More Rendering ModePhong shading Phong shading differs from Constant shading and Smooth (Gouraud) shading in that the color of each pixel is individually computed useful when high quality is more important than speed. Phong shading can be used to display, Bump maps, and Distance Cueing in the rendered images. Phong shading renders more realistic lighting effects than either the Constant or Smooth shading methods, particularly if the light source is close to the object (for example, to see a spotlight on a wall). The complexity of computations slows display time considerably. Where Phong-shaded images are very similar to Smooth-shaded images (that is, there are no shadows or bump maps) it may not be worth the extra rendering time. Ray Tracing Ray tracing is a photo-realistic rendering method in which an image is generated by simulating the reflections of light rays in a 3D scene. In the real world, light rays are emitted by one or many light sources and reflect off objects until they finally reach the eye. On a computer, it is often more efficient to trace rays from the eye rather than from the light sources. This can save a significant amount of time by not following rays from lights to surfaces that are never seen.

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Radiosity Radiosity, as defined in the literature of physics, is the total power leaving a point on a surface, per unit area on the surface. In the context of rendering, power is light energy. Radiosity solving is a sophisticated technique that calculates the light that is reflected between diffuse surfaces. It can be used to demonstrate effects such as color bleeding (where one colored surface lends a tint to another nearby surface) and light dispersion (the reflection of indirect light onto other surfaces in a scene). In comparison, ray tracing simulates the specular reflection of rays of light in a scene. Radiosity solving, unlike Ray Tracing, is not a rendering technique on its own it merely generates a lighting solution that in turn can be rendered. In fact, radiosity solving and ray tracing capabilities can be used together to produce realistic images with the best qualities of both methods. Radiosity solving operates as a rendering pre-process that computes the global, viewindependent (diffuse) lighting solution. Ray tracing uses this radiosity solution to render a view-dependent image, adding specular highlights and reflections.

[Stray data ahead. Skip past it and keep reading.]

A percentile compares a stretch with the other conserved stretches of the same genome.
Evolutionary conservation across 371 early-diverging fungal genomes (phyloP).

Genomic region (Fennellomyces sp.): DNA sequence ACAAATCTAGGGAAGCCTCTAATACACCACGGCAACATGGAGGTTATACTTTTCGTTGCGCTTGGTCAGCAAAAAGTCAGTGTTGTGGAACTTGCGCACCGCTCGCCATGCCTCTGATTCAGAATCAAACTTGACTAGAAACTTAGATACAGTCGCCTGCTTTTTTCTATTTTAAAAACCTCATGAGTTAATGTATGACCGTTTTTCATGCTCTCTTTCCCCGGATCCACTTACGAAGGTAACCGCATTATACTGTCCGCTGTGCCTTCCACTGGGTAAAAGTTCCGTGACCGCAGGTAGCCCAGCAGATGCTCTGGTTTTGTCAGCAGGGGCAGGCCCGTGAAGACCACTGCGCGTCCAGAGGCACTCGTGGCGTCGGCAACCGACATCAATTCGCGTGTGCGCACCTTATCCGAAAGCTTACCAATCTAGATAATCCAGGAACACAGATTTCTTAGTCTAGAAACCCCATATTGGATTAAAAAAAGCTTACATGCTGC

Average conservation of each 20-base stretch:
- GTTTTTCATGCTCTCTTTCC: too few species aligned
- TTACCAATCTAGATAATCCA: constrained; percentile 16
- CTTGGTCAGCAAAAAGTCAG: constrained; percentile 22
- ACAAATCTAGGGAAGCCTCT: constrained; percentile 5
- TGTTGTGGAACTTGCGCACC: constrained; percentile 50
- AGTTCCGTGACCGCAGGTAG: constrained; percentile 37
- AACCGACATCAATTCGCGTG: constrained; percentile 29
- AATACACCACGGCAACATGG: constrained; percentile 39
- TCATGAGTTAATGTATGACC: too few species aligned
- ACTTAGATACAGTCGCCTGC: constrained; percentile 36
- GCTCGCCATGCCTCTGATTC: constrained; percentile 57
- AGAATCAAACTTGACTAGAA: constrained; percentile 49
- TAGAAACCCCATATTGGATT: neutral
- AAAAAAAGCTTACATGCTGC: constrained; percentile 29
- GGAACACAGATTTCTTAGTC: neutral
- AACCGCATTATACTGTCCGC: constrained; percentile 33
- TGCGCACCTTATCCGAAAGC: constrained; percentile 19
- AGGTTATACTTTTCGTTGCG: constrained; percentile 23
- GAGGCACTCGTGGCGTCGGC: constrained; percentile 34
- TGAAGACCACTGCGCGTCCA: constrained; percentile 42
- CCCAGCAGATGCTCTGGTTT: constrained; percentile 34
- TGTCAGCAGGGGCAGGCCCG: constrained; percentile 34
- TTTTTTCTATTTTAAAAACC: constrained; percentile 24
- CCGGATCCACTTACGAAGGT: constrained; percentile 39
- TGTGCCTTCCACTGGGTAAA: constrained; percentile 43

Raytracing with no radiosity

Raytracing with radiosity

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Shading TypeWhen rendering a view, you can choose from Normal, Antialias and Stereo shading types. Normal The view is shaded normally. Antialias Reduces the jagged edges (jaggies) that are particularly noticeable on lowresolution displays. The additional time required for antialiasing is especially worthwhile when saving images for presentation, publication, or animated sequences.

Antialias

Normal

Stereo Renders a view with a stereo effect that is visible when viewed with 3D (Red/Blue) glasses. Stereo Phong shading takes twice as long as Phong because two images, one each from the perspective of the right and left eyes, are rendered and combined into one color coded image.

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Saving Rendered ImageUsed to save the contents of a rendered or wireframe view to a file. Opens when Utilities > Image > Save is chosen.View Sets the source view. Format A list of supported file format Compression Sets the degree of compression for an image file format. For example, compression options for a JPEG Format image file are from Minimum Loss to High Loss. Greater compression is achieved as image quality is sacrificed: Minimum Loss yields the highest image quality and least compression; High Loss yields the poorest image quality and the greatest compression. Mode Sets the number of colors in the image file's color palette. The available options depend upon which Format is chosen. For example, Intergraph RGB supports only 24-bit color, while PICT supports 24-bit color, 256 colors, and grey scale. Shading Sets the rendering method Wireframe, Hidden Line, Filled Hidden Line, Constant, Smooth (Gouraud), Phong, RayTrace or Radiosity. Shading Type Sets the shading type Normal, Antialiased (see Phong Antialiased shading), or Stereo. Resolution X Y Sets the resolution, in pixels, at which to save the image. When you set the X or Y resolution, Y or X is automatically adjusted to match the view aspect ratio. Gamma Correction Sets the brightness of the image in the file. The default value is 1; the valid range is 0.1 to 3.0. Increasing the Gamma Correction setting lightens the image; decreasing it darkens the image. Save Opens the Save Image As dialog box, which is used to save the image file. Cancel Closes the dialog box without creating an image file. Banded Rendering Contains controls that are used to break up the target rendering subject into a series of userdefined bands. Each band is then processed as an individual image within the computer system's memory and written to disk. On completion of the last band, the rendering operation combines all of the bands into the finished image.